Stadium Vote: Legislators to watch

The Minnesota House is expected to vote on the Vikings stadium bill today. The vote is likely to be close and there's no certainty it will pass.

GOP House Speaker Kurt Zellers' announcement last week that he won't support the bill could give political cover to other Republicans who may not want to vote for it.

The public is expected to watch the final vote closely. Rep. Bob Gunther, R-Fairmont, said last week that this is the type of issue that voters will remember in November.

Polls show most people want private funding, not public taxpayer money, to pay for the stadium.

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Combine those issues and you have one of the toughest votes that lawmakers will take this session.

Here are the lawmakers I'll be watching as amendments are proposed and the board opens for the final vote.

The Minneapolis Delegation

MPR's Tim Pugmire did a good job of detailing how many members of the Minneapolis delegation don't support the Vikings stadium plan. Watch to see if some people in the delegation start indicating support. It has a stronger shot if a few, like Rep. Bobby Joe Champion, support it.

The St. Paul Delegation

There has been much hand-wringing over the past few weeks that St. Paul is getting skunked on this stadium plan. The concern is that the Target Center renovation will put the Minneapolis arena in direct competition with St. Paul's Xcel Energy Center for concerts and other events.

Watch to see if an amendment forgiving some of St. Paul's loan is adopted. There could also be amendments calling for help to build a new St. Paul Saints ballpark in downtown St. Paul. A spoonful of that sugar can help make the medicine go down for St. Paul members who are reluctant to vote for the bill.


Several House members are retiring. That means those lawmakers don't have to worry about incurring the wrath of voters in a primary or the general election. Some may want to take a stand against a stadium. Others may feel more free to vote for it. Others could also vote for it to spare the next person to hold the seat from facing the issue. The stadium faces longer odds if a few of them balk at backing the bill.

The Targets

Both parties are keying in on several lawmakers in November. Watch and see how they vote on amendments. If those individuals vote against amendments supported by the bill's authors and the Vikings, they may be getting feedback that says their constituents don't support the stadium. The opposite may be true if they vote for amendments supported by the Vikings and stadium bill authors.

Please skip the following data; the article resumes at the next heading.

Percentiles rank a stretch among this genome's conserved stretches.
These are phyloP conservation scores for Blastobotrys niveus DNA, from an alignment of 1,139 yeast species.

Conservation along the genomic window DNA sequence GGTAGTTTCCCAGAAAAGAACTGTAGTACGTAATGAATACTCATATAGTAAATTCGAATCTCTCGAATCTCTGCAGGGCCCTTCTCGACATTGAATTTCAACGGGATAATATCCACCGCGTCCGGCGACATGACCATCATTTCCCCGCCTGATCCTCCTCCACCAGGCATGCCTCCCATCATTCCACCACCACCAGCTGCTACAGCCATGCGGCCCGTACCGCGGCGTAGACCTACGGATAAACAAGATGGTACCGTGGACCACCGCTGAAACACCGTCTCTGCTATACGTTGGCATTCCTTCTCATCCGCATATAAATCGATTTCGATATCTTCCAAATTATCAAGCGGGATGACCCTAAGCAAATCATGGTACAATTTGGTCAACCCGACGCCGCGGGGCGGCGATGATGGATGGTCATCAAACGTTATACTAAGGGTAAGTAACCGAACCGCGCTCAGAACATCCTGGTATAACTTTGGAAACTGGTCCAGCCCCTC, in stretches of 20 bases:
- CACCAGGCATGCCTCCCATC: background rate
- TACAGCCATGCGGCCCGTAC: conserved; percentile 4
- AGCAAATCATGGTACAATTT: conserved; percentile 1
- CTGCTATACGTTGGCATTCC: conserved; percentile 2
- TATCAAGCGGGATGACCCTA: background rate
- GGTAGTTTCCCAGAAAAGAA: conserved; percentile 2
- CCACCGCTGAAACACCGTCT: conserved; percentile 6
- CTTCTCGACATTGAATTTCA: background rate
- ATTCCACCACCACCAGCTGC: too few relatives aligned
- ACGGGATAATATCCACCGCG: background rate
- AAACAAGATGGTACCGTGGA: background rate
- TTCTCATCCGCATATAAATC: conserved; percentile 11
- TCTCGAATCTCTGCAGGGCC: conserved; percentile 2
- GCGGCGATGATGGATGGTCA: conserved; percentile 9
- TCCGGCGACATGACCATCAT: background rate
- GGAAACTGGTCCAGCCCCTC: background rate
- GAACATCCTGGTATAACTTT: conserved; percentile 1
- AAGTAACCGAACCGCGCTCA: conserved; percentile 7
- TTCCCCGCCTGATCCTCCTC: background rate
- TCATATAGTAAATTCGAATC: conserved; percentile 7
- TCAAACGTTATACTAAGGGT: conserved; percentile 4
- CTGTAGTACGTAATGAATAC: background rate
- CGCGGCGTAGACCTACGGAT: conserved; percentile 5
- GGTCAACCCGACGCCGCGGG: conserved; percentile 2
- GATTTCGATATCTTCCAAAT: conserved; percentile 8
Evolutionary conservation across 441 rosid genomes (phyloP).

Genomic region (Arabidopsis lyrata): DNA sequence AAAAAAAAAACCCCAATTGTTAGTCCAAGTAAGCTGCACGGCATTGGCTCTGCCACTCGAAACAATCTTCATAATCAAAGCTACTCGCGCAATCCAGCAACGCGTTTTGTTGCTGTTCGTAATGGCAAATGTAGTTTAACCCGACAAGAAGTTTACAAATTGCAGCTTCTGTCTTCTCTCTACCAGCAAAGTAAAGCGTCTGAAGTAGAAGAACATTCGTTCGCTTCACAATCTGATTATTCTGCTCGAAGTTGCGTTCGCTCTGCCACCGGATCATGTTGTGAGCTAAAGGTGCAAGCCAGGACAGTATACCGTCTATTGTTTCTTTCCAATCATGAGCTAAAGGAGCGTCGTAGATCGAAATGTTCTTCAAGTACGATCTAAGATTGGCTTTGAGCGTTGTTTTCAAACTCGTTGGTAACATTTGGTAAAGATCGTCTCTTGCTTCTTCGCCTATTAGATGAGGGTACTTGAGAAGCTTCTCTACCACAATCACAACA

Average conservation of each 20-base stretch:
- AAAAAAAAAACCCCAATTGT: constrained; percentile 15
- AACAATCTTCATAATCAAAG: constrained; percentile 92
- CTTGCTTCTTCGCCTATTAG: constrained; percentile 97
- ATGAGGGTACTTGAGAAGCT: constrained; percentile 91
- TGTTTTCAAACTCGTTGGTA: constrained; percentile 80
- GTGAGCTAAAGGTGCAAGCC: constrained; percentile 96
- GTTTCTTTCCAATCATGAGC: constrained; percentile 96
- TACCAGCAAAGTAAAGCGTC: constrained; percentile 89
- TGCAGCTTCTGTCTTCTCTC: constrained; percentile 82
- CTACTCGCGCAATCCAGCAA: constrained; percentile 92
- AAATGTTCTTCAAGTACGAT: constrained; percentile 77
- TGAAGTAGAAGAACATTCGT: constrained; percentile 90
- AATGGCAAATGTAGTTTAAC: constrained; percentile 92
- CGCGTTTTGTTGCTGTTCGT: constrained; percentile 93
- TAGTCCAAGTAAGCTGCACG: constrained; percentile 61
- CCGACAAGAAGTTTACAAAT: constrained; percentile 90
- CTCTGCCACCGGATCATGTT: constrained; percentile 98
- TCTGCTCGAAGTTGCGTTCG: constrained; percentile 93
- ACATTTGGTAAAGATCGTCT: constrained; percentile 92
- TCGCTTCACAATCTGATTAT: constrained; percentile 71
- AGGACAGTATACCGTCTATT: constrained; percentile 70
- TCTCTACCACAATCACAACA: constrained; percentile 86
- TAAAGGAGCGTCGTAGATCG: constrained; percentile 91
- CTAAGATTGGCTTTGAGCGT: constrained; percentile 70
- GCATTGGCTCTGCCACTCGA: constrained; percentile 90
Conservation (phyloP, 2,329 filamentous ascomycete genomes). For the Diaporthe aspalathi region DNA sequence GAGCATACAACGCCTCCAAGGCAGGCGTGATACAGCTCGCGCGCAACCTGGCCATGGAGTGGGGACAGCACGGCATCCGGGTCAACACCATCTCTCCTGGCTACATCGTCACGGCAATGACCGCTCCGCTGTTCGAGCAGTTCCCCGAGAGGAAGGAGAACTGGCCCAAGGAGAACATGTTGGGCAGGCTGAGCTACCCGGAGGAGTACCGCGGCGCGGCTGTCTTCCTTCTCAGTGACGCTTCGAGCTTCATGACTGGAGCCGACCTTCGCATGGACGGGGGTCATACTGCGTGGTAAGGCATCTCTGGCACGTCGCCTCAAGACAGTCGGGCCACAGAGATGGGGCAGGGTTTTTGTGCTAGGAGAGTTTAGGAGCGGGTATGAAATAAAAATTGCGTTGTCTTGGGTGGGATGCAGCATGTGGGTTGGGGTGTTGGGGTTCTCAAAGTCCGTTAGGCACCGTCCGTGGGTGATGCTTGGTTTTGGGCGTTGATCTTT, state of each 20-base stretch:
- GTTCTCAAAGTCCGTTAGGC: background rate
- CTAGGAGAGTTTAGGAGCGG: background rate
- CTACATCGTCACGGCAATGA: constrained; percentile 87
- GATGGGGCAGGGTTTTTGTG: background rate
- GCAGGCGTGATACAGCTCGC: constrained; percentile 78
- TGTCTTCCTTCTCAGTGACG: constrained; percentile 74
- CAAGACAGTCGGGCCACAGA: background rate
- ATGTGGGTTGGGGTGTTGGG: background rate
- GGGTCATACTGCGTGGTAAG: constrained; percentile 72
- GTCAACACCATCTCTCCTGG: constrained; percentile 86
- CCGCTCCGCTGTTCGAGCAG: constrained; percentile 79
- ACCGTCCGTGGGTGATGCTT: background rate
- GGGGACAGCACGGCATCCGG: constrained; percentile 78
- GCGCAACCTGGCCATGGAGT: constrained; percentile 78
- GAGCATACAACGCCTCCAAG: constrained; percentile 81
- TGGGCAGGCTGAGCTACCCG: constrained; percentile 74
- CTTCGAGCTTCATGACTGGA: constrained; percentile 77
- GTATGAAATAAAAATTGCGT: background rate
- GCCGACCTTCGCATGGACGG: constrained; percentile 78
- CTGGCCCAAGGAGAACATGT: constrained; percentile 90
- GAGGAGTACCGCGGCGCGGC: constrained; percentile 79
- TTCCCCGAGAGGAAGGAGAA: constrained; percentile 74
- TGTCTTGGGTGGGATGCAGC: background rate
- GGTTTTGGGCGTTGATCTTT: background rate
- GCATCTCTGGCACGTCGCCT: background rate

Here are a few of the lawmakers in this category.

Rep. King Banaian, R-St. Cloud, won a close contest in 2010 (recount close) and was on the fence about the stadium bill in November despite questioning the economics of building a new stadium.

Rep. Rich Murray, R-Albert Lea, passed once on a vote in the House Government Operations Committee (he eventually vote no). It's a signal that he's conflicted on the issue. He barely won in 2010 and is being targeted by Democrats.

Other Republicans being targeted by Democrats include Rep. Bruce Vogel, R-Willmar, Rep. Deb Kiel, R-Crookston, and Rep. Dan Fabian, R-Roseau.

Rep. Kory Kath, DFL-Owatonna, and Rep. Patti Fritz, DFL-Faribault, are GOP targets. Watch to see whether DFL leaders try to protect them from a controversial vote.


There are two House pairings where incumbents from different parties will face each other in November. It's hard to see Rep. Tom Anzelc, DFL-Balsam Township, voting against the bill, because he has strong labor ties. Does his November opponent, Rep. Carolyn McElfatrick, R-Deer River, vote against it to mobilize the GOP base or vote for it to signal support among the more labor friendly district?

Rep. Larry Howes, R-Walker, is a labor-friendly Republican who is also the Capital Investment Committee Chair, so it would be surprising if he votes against the bill. He's been paired with Rep. John Persell, DFL-Bemidji.


Watch to see how many conservative lawmakers join Reps. Drazkowski, Buesgens, Downey and Wardlow in opposing the amendments. It's bad news for the stadium if a significant number of freshman Republicans side with them when they propose controversial amendments.

Those are my thoughts. Who are you watching?